Blur

We often talk about the importance of focused work. We rarely talk about the relationship between focus and blur. That makes me feel uneasy, so let’s discuss it.

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In order to focus on a handful of specific things, you need to be able to blur out countless other things. The unfortunate truth is that although desires are infinite, focus is finite, and therefore the choice of what to focus on and what to blur is a zero-sum game.

If we list out the things we want to focus on, it often sounds virtuous, or at least industrious. But if we list out the things we must be willing to set aside in order to obtain perfect focus, it gets a bit messy.

It’s easy enough to strip away the noise, the waste, the truly frivolous uses of our time. That just requires habit changes and a bit of self-discipline.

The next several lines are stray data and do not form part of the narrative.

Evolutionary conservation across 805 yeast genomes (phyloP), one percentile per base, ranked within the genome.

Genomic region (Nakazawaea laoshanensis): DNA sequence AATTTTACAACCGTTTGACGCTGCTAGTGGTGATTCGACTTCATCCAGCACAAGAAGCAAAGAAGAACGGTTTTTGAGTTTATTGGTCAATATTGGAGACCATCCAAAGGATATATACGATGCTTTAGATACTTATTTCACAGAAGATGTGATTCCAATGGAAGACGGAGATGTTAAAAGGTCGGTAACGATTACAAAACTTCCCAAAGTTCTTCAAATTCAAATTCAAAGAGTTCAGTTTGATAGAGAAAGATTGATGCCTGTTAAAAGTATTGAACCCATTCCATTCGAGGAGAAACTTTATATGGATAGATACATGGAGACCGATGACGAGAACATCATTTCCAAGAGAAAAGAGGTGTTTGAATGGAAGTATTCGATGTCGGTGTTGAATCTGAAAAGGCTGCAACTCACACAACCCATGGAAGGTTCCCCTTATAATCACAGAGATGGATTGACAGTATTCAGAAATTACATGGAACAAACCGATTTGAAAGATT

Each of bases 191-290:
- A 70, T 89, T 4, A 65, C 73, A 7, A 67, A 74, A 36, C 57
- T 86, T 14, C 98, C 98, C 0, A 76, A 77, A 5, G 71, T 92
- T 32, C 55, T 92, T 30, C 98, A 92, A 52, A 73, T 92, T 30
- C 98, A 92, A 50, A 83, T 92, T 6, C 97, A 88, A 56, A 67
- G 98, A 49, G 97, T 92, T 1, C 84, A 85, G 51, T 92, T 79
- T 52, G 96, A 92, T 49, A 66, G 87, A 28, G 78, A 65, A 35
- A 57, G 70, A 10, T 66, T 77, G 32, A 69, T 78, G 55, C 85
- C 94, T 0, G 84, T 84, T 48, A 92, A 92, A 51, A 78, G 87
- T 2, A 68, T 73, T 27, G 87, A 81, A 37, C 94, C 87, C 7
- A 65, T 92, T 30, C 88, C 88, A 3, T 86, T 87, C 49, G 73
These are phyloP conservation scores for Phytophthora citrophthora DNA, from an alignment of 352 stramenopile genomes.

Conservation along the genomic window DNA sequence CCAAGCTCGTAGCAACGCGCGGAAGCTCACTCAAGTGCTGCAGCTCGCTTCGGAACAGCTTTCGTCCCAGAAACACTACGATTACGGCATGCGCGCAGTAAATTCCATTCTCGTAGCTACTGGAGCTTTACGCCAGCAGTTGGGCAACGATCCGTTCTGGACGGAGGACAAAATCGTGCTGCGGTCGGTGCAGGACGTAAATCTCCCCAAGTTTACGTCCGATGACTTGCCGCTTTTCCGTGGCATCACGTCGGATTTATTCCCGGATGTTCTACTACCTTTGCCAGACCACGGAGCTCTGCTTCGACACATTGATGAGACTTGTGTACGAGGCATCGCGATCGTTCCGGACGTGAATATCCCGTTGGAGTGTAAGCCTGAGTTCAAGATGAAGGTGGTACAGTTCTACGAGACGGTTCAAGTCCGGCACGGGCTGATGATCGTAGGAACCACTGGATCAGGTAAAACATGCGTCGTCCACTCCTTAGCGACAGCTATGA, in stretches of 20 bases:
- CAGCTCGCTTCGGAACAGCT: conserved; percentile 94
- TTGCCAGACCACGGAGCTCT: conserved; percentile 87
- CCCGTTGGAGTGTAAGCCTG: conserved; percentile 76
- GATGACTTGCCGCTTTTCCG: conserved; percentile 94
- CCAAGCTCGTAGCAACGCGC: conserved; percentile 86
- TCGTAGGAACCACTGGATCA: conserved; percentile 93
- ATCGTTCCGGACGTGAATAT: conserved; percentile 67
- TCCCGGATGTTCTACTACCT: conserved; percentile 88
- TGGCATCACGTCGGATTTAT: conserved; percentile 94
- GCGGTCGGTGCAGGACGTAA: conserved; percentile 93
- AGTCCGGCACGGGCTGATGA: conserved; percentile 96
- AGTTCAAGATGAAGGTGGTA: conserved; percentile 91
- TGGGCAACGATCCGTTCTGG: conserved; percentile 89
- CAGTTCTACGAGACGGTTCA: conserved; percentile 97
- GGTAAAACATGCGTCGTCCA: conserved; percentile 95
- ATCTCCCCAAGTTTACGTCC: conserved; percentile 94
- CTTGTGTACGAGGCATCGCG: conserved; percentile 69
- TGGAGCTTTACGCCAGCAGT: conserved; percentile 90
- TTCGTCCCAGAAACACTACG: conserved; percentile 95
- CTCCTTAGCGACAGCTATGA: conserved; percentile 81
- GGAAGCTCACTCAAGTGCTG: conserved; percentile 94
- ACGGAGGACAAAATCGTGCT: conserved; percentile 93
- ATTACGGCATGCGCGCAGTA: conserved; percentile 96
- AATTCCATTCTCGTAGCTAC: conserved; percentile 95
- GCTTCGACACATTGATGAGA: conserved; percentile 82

It’s more difficult to look at the list of things that we’re committed to doing, and either decide to break the commitments, to wrap things up as soon as we can, or to just do the bare minimum to scrape by in order to preserve energy for the few things that fall within some prescribed focus areas.

And this is exactly what I’ve been wrestling with lately. I know with a high degree of certainty what I want to focus on–but I am far less certain that I’ll be able to wrap up, let go of, or underserve the things that I would need to blur in order to gain that focus.

This may be why we don’t discuss the blurry side of the productivity equation. No one likes to talk about what they’re giving up in order to get the things they’ve set their sights on.